Examining the recent waves of protest and political unrest in the Islamic Republic—from women shunning the hijab to truckers going out on strike—Sohrab Ahmari considers what would happen in the event of an actual collapse of the regime. Through an analysis of Iranian history, he concludes that the country would best be served by placing Reza Pahlavi, the son and heir of its last shah, at the head of a constitutional monarchy:

The end of Islamist rule in Iran would be a world-historical event and an unalloyed good for the country and its neighbors, marking a return to normalcy four decades after the Ayatollah Khomeini founded his regime. . . . But what exactly is that normalcy? . . .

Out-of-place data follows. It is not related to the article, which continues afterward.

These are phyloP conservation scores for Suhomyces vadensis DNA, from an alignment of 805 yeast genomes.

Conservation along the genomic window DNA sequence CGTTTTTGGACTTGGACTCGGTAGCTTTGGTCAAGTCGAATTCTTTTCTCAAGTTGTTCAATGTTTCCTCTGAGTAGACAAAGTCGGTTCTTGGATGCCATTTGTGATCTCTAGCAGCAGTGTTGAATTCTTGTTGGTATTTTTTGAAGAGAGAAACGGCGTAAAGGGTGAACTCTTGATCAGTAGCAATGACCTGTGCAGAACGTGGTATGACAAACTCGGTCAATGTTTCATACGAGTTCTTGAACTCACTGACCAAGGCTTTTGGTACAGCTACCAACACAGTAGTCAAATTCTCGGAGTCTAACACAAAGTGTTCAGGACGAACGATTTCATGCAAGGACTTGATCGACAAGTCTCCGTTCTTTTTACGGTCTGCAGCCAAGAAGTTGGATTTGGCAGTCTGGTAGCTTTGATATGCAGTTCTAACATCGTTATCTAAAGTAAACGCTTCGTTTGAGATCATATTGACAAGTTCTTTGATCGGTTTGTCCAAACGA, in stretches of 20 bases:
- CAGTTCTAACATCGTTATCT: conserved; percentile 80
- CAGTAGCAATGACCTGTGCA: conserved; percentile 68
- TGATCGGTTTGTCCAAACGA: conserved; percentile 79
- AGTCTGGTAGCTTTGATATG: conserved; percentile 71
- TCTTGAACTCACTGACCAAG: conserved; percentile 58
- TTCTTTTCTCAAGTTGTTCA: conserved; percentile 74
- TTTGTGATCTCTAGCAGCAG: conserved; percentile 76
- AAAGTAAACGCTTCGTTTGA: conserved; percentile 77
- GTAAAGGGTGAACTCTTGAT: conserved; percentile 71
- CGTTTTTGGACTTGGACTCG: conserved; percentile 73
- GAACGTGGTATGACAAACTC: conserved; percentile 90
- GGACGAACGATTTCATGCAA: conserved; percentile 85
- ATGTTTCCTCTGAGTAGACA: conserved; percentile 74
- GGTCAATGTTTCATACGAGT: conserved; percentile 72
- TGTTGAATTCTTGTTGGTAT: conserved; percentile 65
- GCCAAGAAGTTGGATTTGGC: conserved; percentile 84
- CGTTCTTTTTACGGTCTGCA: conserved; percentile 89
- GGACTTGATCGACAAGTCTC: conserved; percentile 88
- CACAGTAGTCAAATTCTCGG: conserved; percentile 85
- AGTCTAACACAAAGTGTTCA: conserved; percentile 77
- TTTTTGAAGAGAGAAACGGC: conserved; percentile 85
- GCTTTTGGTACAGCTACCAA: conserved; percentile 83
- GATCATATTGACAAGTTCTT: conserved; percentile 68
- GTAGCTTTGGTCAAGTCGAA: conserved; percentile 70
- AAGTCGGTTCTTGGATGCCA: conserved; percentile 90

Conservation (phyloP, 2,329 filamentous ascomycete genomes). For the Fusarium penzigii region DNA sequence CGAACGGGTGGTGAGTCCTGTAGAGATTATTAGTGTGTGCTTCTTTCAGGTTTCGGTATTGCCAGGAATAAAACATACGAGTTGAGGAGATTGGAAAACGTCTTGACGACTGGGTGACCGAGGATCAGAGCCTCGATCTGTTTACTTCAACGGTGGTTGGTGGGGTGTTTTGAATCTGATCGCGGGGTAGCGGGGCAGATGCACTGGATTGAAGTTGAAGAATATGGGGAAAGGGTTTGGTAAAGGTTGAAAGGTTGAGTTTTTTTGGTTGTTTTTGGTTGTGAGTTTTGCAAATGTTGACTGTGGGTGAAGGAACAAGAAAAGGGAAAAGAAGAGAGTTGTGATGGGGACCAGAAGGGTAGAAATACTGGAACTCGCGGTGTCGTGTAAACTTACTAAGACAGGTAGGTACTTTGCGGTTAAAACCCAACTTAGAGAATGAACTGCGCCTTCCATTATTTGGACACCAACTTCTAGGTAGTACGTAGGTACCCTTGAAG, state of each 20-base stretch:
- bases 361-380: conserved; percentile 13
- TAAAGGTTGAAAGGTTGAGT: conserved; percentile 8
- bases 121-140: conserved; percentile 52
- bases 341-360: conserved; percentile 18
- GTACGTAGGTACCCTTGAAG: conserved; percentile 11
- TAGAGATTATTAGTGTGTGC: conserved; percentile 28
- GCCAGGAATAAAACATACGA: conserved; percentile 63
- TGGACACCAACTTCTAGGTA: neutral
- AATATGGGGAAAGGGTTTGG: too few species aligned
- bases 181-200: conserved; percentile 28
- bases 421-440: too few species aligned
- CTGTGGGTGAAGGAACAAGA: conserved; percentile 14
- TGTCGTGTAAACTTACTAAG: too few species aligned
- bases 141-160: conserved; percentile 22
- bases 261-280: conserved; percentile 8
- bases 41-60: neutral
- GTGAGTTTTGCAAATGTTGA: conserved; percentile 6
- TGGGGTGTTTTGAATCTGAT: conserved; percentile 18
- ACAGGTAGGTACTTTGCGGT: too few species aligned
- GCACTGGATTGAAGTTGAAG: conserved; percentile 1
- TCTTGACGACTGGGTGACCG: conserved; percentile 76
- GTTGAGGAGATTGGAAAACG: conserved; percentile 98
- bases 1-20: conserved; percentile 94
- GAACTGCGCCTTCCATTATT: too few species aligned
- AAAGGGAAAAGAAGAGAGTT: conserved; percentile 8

First, Iranian political culture demands a living source of authority to embody the will of the nation and stand above a fractious and ethnically heterogenous society. Put another way, Iranians need a “shah” of some sort. They have never lived collectively without one, and their political imagination has always been directed toward a throne. The constitutionalist experiment of the early 20th century coexisted (badly) with monarchic authority, and the current Islamic Republic has a supreme leader—which is to say, a shah by another name. It is the height of utopianism to imagine that a 2,500-year-old tradition can be wiped away. The presence of a shah, [however], needn’t mean the absence of rule of law, deliberative politics, or any of the other elements of ordered liberty that the West cherishes in its own systems. . . .